Biologically Integrated Farming Systems Program
One project was funded in the 2020-2021 grant round. Project leader Sara Tiffany, of Community Alliance with Family Farmers, and collaborators will receive funding for “Promoting biologically integrated orchard systems in walnuts in Sacramento and San Joaquin Valleys.” This project will setup six demonstration sites throughout major walnut-producing regions in the state where IPM-based programs will be implemented. Demonstration sites will utilize mating disruption programs for two major pests that were previously controlled using chlorpyrifos: coddling moth and navel orangeworm. Biological control of spider mites will be investigated through release of predatory mites and planting of cover crops to attract natural enemies. A rigorous pest monitoring program will inform spray decisions, and when sprays are needed, more selective and lower-risk pesticides will be used. The Project Team, consisting of CAFF and UC Cooperative Extension IPM Advisors, will utilize demonstration sites to host field days and training sessions with growers, PCAs and CCAs where season-specific pest management activities will be covered. Web-based materials, podcasts, videos, and industry publications will also be generated by the project team and distributed to the relevant audiences.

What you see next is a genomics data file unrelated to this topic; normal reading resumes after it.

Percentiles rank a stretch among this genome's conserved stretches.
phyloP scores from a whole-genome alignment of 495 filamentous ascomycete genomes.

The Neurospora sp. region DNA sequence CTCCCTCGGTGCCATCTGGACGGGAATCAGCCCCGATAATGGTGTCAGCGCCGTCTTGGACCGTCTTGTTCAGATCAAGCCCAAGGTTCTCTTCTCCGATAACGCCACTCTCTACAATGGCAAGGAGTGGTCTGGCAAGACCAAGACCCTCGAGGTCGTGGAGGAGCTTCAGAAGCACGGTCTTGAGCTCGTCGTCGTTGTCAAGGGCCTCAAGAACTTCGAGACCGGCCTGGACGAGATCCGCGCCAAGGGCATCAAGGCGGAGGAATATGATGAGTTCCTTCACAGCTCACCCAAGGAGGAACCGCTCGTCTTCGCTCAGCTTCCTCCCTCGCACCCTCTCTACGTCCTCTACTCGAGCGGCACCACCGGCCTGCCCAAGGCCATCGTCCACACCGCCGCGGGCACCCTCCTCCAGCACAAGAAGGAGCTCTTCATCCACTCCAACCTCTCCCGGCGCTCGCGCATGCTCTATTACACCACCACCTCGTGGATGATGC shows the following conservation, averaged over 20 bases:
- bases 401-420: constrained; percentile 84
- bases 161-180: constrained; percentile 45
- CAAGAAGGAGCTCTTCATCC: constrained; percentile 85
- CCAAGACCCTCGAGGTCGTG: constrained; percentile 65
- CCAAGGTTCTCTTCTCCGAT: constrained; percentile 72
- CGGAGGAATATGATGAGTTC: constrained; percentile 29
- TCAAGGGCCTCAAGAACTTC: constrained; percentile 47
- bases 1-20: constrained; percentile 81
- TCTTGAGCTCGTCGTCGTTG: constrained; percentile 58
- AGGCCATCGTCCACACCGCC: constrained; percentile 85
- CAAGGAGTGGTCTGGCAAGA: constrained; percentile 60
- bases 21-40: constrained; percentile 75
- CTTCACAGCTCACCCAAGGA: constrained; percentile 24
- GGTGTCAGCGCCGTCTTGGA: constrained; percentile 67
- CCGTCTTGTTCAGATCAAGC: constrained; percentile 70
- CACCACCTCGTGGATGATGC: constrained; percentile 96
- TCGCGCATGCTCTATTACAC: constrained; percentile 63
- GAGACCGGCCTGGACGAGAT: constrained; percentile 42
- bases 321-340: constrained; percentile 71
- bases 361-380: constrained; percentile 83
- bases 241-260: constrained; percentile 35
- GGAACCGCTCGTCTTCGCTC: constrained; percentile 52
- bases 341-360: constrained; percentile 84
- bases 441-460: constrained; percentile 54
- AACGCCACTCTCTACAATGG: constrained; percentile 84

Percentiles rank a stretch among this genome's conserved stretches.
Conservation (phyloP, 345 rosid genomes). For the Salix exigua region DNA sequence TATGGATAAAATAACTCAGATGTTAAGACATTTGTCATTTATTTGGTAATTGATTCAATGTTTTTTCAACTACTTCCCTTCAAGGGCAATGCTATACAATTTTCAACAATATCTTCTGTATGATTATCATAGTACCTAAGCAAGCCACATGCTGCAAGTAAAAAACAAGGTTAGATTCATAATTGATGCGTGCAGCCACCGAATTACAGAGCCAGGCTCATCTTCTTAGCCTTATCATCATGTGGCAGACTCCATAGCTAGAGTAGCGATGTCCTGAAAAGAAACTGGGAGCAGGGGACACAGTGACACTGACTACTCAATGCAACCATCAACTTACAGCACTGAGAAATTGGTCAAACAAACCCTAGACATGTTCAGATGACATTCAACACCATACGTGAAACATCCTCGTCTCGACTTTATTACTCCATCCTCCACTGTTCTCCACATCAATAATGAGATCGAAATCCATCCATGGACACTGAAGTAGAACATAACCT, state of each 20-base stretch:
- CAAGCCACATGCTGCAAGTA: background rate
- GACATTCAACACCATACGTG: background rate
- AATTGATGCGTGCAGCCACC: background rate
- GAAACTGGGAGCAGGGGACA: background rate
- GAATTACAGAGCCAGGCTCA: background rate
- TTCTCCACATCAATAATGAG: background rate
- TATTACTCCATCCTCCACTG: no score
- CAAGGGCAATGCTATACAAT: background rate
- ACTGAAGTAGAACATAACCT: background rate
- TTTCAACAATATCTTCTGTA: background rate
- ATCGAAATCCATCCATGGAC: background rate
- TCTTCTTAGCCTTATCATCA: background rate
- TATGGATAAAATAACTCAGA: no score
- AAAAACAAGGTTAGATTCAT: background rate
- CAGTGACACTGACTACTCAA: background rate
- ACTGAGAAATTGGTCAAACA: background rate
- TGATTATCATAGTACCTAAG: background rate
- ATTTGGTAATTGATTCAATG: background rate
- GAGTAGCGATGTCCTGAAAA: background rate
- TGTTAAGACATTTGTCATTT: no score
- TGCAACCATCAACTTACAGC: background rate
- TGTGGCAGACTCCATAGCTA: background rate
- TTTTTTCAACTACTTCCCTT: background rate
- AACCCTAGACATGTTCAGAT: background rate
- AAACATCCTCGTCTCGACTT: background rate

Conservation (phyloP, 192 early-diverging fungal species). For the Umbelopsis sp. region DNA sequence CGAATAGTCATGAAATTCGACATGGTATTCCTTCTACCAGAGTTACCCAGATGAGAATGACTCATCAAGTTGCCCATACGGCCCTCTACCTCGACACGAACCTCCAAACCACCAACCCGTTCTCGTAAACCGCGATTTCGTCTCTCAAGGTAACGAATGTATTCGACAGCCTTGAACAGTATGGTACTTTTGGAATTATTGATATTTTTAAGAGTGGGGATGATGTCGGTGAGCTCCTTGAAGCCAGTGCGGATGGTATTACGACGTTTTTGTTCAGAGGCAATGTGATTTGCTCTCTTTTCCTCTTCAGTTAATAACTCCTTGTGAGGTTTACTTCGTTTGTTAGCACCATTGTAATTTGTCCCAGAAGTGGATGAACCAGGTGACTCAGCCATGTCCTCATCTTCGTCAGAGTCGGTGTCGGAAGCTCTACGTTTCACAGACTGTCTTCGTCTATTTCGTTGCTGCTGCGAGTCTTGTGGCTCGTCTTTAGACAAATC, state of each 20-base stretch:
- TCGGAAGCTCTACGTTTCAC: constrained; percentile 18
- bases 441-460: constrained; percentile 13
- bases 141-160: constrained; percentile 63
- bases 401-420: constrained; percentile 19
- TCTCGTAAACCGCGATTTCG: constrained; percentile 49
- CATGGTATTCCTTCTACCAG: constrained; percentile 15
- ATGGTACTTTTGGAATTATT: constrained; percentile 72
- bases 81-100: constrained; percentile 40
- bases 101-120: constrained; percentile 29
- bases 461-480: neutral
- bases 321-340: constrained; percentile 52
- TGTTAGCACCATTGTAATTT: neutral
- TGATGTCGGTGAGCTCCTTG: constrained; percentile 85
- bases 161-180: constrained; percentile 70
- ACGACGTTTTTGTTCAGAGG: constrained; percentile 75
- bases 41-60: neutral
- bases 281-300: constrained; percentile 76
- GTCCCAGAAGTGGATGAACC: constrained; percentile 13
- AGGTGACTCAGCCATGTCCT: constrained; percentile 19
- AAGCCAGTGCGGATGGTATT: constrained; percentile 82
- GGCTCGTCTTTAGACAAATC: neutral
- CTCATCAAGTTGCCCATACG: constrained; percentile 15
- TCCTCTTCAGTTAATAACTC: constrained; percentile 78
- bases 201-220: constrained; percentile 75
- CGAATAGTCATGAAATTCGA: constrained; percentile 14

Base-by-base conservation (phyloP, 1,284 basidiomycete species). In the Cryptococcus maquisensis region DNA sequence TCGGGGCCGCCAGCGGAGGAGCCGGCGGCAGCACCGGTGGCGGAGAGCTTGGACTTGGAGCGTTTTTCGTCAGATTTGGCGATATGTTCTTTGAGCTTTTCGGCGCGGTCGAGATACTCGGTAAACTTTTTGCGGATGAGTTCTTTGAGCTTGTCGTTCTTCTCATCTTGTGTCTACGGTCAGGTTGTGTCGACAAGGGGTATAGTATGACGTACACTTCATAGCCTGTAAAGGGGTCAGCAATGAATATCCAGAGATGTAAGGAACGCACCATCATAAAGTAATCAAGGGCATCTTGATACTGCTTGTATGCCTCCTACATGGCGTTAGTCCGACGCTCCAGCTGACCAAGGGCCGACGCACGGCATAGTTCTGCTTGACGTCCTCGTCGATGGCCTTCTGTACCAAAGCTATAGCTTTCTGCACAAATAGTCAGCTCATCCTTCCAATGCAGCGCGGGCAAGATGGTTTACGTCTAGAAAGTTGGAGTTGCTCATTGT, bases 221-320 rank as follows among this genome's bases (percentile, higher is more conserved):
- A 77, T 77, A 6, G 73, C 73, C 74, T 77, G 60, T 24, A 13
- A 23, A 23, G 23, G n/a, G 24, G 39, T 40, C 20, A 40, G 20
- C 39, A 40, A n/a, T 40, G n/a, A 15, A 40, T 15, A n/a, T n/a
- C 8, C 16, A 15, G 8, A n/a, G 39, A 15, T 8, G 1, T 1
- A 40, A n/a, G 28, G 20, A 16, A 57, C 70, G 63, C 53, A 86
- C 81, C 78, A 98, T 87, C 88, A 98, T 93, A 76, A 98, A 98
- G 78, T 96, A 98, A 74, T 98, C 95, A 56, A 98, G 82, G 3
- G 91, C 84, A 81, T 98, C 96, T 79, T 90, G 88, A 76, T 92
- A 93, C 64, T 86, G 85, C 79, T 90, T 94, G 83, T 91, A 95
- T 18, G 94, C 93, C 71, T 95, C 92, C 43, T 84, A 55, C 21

The previous Biologically Integrated Farming System (BIFS) program ran from 1995 to 2010 with a focus on fostering farmer-to-farmer information exchange and on-farm demonstration of integrated farming practices that promote IPM and biological systems for pest and nutrient management while allowing growers to maintain profitable businesses. Originally a project of Community Alliance with Family Farmers (CAFF), it transitioned to a grant program administered by the University of California (UC) Sustainable Agriculture Research and Education Program (SAREP), based at UC Davis. The program received supplemental funding and cooperation from DPR and the US Environmental Protection Agency (EPA).
The goal of the revitalized Biologically Integrated Farming Systems grant program is to provide outreach of innovative, biologically integrated plant-based farming systems that reduce chemical insecticide inputs. CDFA is responsible for supporting agricultural production in California by fostering innovative, efficient and scientifically sound practices. Projects from this program should demonstrate IPM-based alternative pest management options that focus on economical and efficacious biological and cultural pest management techniques that allow growers to maintain yields and quality.
Funding for this type of innovative biologically based pest management approach is awarded through a request for proposals. A link to the current RFP can be found in the Program Status section.
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